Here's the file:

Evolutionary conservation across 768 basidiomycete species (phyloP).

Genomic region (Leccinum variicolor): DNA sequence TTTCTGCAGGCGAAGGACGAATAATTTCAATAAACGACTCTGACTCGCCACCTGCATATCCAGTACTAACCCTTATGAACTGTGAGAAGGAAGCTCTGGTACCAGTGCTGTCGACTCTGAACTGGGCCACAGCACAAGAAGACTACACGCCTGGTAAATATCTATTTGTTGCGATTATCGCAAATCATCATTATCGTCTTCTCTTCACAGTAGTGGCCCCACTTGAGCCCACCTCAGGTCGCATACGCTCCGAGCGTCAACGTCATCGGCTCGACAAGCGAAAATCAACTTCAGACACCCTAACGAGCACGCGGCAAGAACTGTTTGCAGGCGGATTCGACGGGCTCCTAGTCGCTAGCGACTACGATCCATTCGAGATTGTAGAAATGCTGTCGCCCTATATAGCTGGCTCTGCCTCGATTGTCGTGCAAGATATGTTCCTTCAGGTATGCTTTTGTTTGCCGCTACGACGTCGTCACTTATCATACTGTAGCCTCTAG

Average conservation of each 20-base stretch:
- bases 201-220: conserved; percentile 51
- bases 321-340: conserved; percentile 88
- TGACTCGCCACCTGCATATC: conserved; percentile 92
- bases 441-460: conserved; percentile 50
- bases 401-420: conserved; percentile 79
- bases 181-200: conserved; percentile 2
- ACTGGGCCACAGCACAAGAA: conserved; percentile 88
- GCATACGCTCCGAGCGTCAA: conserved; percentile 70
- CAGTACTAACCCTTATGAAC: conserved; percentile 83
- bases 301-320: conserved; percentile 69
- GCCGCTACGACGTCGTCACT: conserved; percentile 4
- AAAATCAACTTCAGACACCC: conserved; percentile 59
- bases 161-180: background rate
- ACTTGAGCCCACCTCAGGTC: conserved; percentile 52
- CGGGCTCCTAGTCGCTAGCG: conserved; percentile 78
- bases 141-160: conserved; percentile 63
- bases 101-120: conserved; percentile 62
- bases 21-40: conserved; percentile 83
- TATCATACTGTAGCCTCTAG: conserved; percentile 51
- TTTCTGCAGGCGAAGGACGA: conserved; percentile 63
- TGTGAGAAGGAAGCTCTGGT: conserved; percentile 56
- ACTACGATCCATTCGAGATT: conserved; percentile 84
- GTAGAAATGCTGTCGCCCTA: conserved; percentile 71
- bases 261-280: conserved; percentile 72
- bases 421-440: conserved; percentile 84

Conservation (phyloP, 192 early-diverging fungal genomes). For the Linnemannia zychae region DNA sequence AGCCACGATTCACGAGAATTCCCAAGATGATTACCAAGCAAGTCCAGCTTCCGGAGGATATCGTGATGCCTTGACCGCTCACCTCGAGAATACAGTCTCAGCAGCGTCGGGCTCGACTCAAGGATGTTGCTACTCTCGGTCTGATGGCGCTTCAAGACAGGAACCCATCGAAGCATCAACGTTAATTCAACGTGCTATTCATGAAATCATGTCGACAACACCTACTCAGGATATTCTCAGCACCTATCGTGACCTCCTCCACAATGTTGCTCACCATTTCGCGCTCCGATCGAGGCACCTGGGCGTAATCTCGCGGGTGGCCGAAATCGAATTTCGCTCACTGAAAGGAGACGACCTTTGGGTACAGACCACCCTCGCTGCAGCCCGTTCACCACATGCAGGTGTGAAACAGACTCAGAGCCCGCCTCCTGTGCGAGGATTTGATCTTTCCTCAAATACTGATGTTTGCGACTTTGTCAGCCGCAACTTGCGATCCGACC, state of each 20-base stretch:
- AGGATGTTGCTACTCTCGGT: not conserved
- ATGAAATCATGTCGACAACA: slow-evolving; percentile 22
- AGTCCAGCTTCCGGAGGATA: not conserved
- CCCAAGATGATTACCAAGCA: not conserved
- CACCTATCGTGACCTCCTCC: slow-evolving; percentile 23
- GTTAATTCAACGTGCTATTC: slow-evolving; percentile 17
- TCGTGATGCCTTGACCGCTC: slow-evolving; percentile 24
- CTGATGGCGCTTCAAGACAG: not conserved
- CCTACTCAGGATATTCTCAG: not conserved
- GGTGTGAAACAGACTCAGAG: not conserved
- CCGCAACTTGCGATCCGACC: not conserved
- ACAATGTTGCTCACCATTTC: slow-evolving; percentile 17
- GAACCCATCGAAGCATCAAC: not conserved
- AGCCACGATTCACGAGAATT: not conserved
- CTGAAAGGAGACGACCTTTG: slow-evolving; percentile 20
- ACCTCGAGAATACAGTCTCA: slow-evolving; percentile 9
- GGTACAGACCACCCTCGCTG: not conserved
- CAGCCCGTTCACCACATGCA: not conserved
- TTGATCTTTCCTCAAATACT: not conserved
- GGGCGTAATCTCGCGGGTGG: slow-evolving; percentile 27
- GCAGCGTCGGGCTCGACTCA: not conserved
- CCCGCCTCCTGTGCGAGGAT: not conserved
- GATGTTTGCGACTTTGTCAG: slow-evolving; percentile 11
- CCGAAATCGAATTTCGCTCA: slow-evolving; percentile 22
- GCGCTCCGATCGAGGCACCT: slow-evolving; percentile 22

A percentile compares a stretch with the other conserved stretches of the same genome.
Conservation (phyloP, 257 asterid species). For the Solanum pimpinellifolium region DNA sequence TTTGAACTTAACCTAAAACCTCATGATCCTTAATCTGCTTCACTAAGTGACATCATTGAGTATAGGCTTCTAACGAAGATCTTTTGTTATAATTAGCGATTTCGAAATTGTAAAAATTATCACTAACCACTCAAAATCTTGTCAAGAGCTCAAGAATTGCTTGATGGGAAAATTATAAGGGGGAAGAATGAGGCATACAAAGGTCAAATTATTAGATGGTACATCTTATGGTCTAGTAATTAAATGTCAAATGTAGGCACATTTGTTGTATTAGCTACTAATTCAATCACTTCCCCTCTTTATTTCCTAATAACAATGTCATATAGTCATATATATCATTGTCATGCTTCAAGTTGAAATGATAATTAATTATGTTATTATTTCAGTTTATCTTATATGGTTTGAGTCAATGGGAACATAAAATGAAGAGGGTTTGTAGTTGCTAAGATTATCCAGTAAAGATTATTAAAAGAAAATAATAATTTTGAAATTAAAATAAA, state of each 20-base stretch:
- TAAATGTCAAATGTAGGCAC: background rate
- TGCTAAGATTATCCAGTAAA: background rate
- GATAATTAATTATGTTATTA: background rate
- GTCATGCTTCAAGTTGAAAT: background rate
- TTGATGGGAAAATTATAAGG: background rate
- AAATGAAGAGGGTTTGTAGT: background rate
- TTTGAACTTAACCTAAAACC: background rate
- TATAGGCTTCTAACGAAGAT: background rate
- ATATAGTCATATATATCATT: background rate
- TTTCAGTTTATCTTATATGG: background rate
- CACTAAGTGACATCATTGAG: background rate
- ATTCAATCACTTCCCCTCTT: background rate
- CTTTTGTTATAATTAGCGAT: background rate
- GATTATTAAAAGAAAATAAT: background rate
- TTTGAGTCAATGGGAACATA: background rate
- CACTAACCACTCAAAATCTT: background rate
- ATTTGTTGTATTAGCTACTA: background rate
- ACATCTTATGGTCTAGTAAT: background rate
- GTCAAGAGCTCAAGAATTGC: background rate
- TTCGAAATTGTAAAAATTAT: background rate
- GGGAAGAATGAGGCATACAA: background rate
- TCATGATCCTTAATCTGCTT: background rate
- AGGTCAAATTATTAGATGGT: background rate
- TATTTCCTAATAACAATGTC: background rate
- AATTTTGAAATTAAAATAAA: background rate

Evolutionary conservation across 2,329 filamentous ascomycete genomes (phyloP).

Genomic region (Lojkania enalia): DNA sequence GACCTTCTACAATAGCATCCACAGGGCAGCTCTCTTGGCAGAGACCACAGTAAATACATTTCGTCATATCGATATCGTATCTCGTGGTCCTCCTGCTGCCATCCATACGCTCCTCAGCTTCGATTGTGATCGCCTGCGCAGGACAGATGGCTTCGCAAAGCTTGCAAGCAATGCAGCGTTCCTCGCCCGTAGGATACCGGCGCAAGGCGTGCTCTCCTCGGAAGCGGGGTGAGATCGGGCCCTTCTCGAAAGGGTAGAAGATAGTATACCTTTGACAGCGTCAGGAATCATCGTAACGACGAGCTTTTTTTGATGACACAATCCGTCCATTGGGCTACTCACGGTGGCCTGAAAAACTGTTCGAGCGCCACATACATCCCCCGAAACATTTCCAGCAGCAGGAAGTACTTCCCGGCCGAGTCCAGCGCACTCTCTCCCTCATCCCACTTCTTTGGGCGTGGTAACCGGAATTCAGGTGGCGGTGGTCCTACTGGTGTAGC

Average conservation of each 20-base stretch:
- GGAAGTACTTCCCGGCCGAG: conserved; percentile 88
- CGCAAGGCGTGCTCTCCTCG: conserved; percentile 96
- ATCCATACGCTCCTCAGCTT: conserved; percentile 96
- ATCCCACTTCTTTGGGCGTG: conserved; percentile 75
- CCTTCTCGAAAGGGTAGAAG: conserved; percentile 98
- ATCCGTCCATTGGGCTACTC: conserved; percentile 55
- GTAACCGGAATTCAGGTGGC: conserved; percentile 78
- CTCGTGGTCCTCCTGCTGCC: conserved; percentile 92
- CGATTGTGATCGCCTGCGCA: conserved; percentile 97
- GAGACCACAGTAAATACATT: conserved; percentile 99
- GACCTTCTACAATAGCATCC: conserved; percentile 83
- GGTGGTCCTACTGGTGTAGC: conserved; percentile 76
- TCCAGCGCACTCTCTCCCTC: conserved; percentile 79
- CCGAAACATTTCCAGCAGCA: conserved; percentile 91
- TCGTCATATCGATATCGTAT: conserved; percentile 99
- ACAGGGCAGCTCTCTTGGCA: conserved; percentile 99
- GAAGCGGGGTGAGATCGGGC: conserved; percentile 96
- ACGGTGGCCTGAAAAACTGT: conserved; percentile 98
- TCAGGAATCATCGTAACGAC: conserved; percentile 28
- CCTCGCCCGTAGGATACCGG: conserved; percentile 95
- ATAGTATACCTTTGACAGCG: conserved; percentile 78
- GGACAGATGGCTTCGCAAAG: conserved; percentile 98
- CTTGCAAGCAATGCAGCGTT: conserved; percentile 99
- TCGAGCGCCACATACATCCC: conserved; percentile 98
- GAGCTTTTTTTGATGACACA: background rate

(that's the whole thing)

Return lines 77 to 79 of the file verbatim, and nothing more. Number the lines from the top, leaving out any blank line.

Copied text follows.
- GGGAAGAATGAGGCATACAA: background rate
- TCATGATCCTTAATCTGCTT: background rate
- AGGTCAAATTATTAGATGGT: background rate